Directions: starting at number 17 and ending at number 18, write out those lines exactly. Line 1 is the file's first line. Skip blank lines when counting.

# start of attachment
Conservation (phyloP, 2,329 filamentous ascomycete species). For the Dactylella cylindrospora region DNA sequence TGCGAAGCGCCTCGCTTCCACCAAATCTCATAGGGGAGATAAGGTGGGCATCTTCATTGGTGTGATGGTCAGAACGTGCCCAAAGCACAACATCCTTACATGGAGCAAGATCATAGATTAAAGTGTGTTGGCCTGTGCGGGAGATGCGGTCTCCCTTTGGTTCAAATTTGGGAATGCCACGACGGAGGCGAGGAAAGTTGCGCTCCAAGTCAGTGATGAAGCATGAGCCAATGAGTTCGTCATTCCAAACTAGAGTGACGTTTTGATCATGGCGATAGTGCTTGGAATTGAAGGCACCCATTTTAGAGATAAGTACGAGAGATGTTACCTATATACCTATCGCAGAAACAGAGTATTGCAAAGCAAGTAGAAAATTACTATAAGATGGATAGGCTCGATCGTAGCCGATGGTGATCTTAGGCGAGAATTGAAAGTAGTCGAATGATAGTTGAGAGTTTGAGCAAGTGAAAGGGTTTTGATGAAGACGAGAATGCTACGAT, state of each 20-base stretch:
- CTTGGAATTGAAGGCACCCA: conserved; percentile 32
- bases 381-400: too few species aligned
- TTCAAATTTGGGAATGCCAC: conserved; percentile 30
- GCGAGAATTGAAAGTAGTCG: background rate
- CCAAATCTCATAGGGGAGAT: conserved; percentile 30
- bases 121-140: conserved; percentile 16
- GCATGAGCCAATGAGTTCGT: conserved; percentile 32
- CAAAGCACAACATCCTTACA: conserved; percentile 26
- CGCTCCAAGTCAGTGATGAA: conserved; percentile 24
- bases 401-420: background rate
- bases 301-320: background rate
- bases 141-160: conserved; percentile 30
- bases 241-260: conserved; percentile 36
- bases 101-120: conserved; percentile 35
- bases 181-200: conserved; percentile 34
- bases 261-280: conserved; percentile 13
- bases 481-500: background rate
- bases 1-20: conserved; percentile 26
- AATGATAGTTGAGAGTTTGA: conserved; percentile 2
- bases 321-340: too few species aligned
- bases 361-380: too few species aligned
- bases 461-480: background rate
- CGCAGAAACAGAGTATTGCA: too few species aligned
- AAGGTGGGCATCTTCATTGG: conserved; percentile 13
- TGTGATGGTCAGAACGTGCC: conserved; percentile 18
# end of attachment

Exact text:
- bases 261-280: conserved; percentile 13
- bases 481-500: background rate